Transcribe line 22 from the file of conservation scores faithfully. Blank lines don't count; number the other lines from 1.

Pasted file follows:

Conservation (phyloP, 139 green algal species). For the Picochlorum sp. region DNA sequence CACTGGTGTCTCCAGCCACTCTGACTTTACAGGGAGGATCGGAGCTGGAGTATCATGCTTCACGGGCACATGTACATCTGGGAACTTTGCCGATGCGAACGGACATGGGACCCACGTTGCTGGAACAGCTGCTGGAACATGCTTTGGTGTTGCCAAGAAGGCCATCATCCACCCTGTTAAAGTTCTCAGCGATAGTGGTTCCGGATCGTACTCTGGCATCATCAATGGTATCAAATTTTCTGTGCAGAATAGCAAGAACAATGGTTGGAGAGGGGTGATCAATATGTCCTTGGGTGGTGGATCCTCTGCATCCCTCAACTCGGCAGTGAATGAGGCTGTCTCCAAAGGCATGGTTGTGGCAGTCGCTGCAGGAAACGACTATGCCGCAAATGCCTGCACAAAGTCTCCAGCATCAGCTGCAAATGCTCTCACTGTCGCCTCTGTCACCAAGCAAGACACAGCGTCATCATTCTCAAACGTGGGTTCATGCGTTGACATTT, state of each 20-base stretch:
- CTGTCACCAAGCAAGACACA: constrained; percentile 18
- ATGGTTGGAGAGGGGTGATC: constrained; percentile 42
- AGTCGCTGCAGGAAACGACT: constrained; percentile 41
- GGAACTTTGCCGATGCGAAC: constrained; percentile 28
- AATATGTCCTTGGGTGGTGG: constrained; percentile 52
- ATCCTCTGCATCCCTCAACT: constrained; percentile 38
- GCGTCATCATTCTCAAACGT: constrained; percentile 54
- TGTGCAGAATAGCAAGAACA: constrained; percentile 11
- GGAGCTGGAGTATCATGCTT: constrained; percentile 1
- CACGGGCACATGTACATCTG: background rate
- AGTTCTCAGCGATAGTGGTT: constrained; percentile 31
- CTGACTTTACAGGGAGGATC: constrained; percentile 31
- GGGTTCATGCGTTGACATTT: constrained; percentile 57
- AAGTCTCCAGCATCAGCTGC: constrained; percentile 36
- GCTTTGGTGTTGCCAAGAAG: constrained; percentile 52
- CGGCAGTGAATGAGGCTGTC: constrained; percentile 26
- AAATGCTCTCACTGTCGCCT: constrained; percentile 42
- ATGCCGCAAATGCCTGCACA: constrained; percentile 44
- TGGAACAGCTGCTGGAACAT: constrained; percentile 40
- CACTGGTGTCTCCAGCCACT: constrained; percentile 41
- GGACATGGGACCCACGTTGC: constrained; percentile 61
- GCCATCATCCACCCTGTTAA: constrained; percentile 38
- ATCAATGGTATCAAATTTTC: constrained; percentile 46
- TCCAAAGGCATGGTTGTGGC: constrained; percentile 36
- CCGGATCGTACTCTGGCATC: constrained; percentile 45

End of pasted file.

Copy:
- GGACATGGGACCCACGTTGC: constrained; percentile 61